Shanghai is the most western city in the East
When I first arrived in Beijing last year, I realized that I was apparently poorly prepared for this city. I imagined a stormy megalopolis crowded with people, where the verticals of huge skyscrapers intersect countless horizons of multi-level autobahns, where the ultramodern technologies of one of the most advanced countries of the world meet the traditions and color of one of the most ancient civilizations. My imagination drew a mixture of the scenery from the movie “Blade Runner” with the images of modern Asian cities that I saw on TV.
By no means do I want to say that Beijing disappointed me – not at all, it was just here that I first understood what the concept of “Asia” means in the urban dimension. Here, a lot of money meets with bright poverty. Along with luxurious high-rise buildings and wide highways, there can quite easily exist small dirty markets where you can buy fruits and different ones from trays – by weight, entire areas of one- and two-story houses – hutuns – some represent the traditional Chinese style, while others look more like favelas . Along with luxurious Maybahs, three-wheeled loud electric transducers are passing here, and more extravagant lovers of modern Asian fashion are only residents of small provincial Chinese cities who have come to capital to earn extra money. Yes, apparently, Beijing bears exactly that heavy burden of the status of “capital” – the capital of the Communist Party, according to official ideology, the PRC. He is somewhat more formal, harsher and grayer from other cities in China. Here, the tall dark cubes of modern office buildings, as well as epic sizes, ancient imperial palaces and temples crowd out everything bright, modern and creative that can come from the outside. In addition, here, as I remembered, the inhabitants of the provinces flock to “work”, somewhat lowering the average cultural level of the city’s population – hence other problems. Here, there is a rapid mixing of everything that is in China.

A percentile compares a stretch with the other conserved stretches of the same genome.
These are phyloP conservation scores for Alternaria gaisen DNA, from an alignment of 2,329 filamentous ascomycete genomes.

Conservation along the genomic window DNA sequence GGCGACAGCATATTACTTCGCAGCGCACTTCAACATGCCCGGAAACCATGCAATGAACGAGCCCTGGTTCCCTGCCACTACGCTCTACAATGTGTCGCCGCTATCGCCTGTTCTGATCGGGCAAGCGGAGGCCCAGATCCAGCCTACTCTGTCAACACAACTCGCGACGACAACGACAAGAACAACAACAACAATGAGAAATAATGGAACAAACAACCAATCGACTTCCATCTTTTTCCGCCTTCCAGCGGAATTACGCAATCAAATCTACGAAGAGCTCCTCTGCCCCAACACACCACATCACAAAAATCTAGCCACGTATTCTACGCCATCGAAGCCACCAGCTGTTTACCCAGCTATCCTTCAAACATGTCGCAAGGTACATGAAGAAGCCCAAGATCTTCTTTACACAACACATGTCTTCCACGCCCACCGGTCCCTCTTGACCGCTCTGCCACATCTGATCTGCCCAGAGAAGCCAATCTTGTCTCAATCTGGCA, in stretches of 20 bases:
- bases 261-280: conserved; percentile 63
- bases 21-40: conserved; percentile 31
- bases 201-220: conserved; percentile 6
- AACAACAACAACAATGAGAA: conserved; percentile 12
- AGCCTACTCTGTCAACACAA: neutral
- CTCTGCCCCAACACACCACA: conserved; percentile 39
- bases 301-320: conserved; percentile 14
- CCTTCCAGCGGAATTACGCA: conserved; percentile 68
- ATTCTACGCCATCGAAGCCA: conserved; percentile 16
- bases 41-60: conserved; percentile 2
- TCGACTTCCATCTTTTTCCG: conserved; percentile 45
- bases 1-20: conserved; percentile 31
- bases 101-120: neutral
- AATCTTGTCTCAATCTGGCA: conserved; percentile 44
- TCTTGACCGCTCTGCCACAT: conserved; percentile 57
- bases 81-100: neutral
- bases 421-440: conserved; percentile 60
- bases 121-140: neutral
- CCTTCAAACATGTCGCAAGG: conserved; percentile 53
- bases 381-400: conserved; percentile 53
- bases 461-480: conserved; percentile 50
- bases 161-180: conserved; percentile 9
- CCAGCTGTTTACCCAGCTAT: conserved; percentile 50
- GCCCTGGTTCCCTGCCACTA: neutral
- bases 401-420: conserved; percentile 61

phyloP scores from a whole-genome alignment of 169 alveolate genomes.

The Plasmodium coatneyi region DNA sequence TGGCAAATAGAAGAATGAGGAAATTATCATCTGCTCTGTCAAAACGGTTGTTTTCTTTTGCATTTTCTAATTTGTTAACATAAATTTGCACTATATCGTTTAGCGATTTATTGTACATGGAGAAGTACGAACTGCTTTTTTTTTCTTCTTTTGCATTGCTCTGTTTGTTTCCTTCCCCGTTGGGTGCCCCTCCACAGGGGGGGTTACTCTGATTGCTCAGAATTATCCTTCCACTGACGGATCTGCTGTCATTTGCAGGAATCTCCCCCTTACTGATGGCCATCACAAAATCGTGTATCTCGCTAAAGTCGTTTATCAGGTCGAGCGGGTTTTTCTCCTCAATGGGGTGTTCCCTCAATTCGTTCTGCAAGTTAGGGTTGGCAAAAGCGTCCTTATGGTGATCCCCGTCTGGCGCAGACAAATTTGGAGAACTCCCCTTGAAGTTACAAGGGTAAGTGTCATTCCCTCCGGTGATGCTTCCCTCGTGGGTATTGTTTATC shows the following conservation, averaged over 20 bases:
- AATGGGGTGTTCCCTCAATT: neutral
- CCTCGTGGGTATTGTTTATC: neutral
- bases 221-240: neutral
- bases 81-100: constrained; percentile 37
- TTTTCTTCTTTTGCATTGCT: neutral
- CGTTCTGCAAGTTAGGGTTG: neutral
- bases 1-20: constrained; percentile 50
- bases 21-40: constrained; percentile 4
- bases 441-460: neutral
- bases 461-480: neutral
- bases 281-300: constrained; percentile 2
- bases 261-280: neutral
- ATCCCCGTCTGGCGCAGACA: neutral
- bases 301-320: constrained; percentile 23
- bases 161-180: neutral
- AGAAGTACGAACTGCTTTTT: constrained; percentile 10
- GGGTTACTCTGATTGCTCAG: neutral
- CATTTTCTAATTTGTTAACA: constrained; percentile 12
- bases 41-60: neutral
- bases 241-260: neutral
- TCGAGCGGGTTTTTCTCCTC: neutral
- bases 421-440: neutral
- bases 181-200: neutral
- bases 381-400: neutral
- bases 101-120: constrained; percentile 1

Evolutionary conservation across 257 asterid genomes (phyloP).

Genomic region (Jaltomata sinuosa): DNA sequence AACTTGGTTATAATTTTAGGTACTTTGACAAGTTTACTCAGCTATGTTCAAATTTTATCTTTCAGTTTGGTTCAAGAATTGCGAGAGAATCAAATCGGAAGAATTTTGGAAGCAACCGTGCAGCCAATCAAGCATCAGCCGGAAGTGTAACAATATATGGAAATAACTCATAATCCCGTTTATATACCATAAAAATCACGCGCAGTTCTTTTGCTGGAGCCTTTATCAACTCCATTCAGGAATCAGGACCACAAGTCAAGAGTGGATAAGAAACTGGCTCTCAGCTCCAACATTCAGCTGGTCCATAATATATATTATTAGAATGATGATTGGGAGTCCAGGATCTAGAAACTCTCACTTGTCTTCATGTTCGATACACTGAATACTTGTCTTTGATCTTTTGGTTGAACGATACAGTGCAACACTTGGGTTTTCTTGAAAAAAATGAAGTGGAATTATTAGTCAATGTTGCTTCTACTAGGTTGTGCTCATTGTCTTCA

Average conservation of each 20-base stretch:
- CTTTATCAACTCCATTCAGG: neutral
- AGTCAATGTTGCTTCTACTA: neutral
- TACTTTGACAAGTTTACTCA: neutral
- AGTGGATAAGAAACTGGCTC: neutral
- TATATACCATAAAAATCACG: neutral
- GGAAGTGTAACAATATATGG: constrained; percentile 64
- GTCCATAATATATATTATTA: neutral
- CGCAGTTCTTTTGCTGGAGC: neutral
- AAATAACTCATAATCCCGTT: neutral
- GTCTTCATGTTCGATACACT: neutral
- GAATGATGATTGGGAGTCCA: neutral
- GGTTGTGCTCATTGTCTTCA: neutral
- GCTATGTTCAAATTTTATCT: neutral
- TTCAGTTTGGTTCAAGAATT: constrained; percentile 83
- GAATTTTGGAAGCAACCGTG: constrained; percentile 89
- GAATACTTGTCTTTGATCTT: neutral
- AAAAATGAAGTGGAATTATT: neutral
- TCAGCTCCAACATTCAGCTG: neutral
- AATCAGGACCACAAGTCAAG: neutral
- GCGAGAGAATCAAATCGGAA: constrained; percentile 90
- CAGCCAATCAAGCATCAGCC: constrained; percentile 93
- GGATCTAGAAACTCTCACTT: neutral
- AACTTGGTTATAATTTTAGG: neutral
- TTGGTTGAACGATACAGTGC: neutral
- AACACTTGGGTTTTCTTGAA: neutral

Of course, I did not see many Chinese cities, but from this we can conclude that China is very different, and it is difficult to deduce something average and characteristic from all its provinces and megacities. But all the time I heard stories about Shanghai. Fashion, beauty standards, style and standard of living, infrastructure solutions – in all of this, Shanghai is a legislator, which at least all of China is guided by. Perhaps that is why all my Peking acquaintances are quite jealous of Shanghai, feeling a strong competition for Beijing. Therefore, I simply could not go to this advertised city.
Taking advantage of the nationwide Chinese autumn holidays (Day of the PRC, as well as the traditional Autumn Festival, known for its “moon cakes”), my girlfriend and I went to Shanghai. And it was here that I realized that reality can surpass the imagination. That modern Asian city, which I painted for myself before my first trip to the PRC, turned out to be embodied in Shanghai … But here, apparently, a little digging into history should be made.
Shanghai is also divided by a tributary of the river. Yangtze – p. Huangpu. It was this that determined the fate of Shanghai, which became one of the key trading cities for the West and was subjected to its extreme influence. In the nineteenth century after the First Opium War, Great Britain and the United States obtained the rights to own enterprises, churches, cemeteries, hospitals, and also to use ports for duty-free trade. This enslaving treaty for the Chinese government, which was in effect until the middle of the twentieth century, played a key role in the image and status of modern Shanghai – it has forever become a center of international trade. I also recall that Shanghai was the only city in the world that certainly accepted refugees during the Holocaust: from 1933 to 1941. almost 30 thousand Jews from Europe arrived here. Today in Shanghai there is even a thematic Museum of Jewish refugees.
A whole district – the French concession – is dedicated to the centenary of managing the economy of foreigners in Shanghai. It was she who became the first point of our short acquaintance with the city. We did not plan our trip as a tourist intensive, but rather as a promenade in the most interesting areas of the city. In addition, visiting popular temples during national holidays meant getting stuck in a lively congestion of tens of thousands of tourists.
The French concession was founded in the middle of the 19th century and was a kind of autonomous formation of the French in Shanghai. Today it is a long, narrow, cozy streets, built up with two-three-story houses and planted with plane trees.